Today, we discuss More on Housing as Infrastructure. Highlights of this interesting post are below, but it’s worth your time to read the entire article.

If we don’t have enough housing, workers will continue bidding up the cost of existing residences until only the very affluent will be able to afford decent housing in convenient locations. Lower-income residents will either be priced out entirely or face crowded, substandard housing conditions in remote locations with long and difficult commutes.

The problem is that restrictive land use policies tend to hurt the poor and middle class while discouraging businesses from locating and expanding here, because their workers are squeezed by the high cost of housing. This might drive some people away and discourage others from coming in the first place, but it would do so only by raising the cost of living and degrading the quality of life of all but the wealthiest residents – not to mention weakening our tax base by reducing our economic competitiveness.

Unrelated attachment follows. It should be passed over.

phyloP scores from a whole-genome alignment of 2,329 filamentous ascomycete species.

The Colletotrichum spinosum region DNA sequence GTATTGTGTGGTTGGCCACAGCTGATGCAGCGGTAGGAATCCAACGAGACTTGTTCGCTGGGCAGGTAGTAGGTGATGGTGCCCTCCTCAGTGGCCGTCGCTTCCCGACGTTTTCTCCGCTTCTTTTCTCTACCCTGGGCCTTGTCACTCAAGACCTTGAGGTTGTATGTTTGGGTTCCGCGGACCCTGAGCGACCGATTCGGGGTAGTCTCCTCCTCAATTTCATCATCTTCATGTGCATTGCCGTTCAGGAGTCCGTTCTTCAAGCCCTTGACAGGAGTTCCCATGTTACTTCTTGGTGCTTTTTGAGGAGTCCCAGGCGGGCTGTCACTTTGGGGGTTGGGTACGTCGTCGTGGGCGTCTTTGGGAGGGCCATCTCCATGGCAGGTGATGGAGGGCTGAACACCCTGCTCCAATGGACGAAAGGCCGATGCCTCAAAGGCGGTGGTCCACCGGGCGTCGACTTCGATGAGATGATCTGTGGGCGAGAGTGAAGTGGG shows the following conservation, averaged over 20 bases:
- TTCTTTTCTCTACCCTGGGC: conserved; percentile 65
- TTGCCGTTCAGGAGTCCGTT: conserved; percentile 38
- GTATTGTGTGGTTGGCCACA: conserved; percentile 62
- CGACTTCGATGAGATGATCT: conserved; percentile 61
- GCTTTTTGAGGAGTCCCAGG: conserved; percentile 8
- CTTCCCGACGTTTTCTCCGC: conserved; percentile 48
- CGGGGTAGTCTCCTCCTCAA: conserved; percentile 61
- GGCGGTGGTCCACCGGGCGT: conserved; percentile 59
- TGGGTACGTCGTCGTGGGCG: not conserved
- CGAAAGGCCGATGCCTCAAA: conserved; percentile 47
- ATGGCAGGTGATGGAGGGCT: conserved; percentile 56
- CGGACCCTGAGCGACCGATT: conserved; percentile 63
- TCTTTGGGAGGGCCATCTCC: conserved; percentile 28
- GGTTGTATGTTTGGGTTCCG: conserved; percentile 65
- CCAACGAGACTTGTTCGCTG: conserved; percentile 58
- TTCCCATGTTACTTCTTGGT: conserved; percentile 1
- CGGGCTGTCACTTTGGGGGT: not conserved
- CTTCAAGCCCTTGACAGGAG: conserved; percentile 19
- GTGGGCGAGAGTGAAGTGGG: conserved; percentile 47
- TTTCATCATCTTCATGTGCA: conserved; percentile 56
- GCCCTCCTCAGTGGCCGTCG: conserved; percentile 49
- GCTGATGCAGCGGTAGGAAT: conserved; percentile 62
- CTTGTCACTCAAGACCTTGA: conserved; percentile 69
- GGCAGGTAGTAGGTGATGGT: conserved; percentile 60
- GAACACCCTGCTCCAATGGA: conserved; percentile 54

Along with roads, transit, schools and parks, the provision of housing sufficient to support a high quality of life at affordable prices is a fundamental building block of an equitable and sustainable economy. It might seem counterintuitive, but in addition to exacerbating inequality by keeping out the poor or forcing them into substandard housing far from employment opportunities, high housing costs are also bad for the economy because they drive out younger workers who are priced out of the market and then move to lower-cost areas, leaving behind older residents and a shrinking tax base.

The DC region now has the highest cost of living in the entire US, and Richard Florida has made the point that housing costs are the main driver in cost of living differences. In the above chart, for example, you can see that the main difference in cost of living between Montgomery County and several other jurisdictions comparable in population is represented by housing – food and transportation costs don’t vary all that much. In other words, our high cost of living is almost entirely attributable to housing.

Read the rest of this post here.

Real Estate Development is Infrastructure